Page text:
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Mobile technology offers option to combat fake drugs in West Africa

Olusegun Abolaji Ogundeji | Sept. 30, 2014
Cholera, malaria and the rapidly expanding threat of Ebola have hit African countries with a related health-care problem: the scourge of fake drugs.

Cholera, malaria and the rapidly expanding threat of Ebola have hit African countries with a related health-care problem: the scourge of fake drugs.

An increasing number of West Africans, however, now have the option to use mobile applications to identify counterfeit medications, thanks to collaboration between national drug regulatory bodies and telecom and pharmaceutical companies.

Unlike governments' efforts to achieve the same goal by strengthening drug-supply chains and constantly investigating drug sales, the mobile technology being used in recent initiatives lets end users directly determine the status of the drugs they want to purchase.

Last month, the Pharmaceutical Society of Ghana launched the PREVENT (Patients' Research, Empowerment, Vigilance, and Education Through New Technologies) initiative, tapping technology from mPedigree Network and online expertise from digital agency PopOut.

"The initiative allows participating pharmaceutical companies to add special labeling to their products dispensed at the retail level," explained mPedigree's Selorm Branttie by email. "These labels have special hidden areas which are scratched off to reveal a unique 12-digit numeric code. This is very similar to how mobile airtime is bought in most developing countries in sub-Sahara Africa, so the process is not aliens to every mobile user."

The numeric code is then texted to a unique short code, which is toll free and gives a response within 10 seconds, telling the consumer whether the medicine being checked is original or fake. If it is fake, the app replies with instructions to report to a special hotline. If it is genuine, it relays information about the product such as the brand name, active ingredient, batch number and expiry date, which must match those on the packaging of the medicine.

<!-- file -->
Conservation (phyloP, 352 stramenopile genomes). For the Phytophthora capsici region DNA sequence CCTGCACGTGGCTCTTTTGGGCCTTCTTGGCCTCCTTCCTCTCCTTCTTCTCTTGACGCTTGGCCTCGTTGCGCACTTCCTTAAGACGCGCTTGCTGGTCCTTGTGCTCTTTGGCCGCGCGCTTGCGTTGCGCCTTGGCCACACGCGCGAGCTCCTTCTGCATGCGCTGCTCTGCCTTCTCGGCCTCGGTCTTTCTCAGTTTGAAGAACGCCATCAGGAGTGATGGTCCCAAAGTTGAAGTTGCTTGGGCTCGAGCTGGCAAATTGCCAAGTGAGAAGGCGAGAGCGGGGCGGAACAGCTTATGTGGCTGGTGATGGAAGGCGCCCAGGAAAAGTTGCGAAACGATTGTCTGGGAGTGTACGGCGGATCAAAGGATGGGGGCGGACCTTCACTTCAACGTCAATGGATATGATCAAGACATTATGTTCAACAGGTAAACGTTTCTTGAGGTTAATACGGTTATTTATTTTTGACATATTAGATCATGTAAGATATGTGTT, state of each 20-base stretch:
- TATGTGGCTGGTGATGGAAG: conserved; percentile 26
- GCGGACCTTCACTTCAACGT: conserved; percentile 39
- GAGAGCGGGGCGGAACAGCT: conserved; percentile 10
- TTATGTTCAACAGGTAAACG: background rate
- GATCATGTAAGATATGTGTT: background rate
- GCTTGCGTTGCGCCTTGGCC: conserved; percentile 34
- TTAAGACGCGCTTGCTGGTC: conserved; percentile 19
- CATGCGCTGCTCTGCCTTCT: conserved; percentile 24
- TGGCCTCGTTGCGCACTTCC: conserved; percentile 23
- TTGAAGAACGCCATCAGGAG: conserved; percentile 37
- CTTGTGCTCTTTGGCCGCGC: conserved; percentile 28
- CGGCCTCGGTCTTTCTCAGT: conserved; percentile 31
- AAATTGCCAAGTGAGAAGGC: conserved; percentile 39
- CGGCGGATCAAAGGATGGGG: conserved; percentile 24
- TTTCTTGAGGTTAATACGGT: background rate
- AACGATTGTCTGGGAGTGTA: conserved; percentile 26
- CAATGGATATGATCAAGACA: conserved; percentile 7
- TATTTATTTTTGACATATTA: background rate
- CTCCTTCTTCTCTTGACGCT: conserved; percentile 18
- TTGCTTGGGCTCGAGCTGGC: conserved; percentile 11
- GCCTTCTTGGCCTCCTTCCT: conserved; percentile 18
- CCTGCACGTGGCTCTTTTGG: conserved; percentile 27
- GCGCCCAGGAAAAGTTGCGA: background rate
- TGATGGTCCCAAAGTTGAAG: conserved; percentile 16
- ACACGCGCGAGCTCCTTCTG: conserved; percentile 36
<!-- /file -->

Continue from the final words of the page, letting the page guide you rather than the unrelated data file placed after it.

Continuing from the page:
Meanwhile, PopOut has developed a social media strategy to educate consumers, through the website, a Twitter account and a Facebook page, where important tips and alerts on how to keep away from fake medicines, as well as experiences and viewpoints, are shared.

Branttie noted that such tools are more important than ever in Ghana due to current health risks like the Ebola virus and cholera outbreaks. Branttie said the PREVENT initiative will soon be introduced in other countries.

"The success of this first one in Ghana has encouraged us to propagate this message across, and plans are already almost concluded to run this initiative in other countries," he said, noting that the Nigerian regulator for foods and drugs, NAFDAC, has already begun a similar service, also in conjunction with mPedigree. The Nigerian service is called MAS, or Mobile Authentication Service.

The MAS scratch and text authentication code was introduced in Nigeria in 2010 by NAFDAC. But the enforcement of its deadline for implementation by pharmaceutical companies nationwide didn't start until July 2014, after being postponed twice due to pleas for more time by a segment of the pharmaceutical industry.


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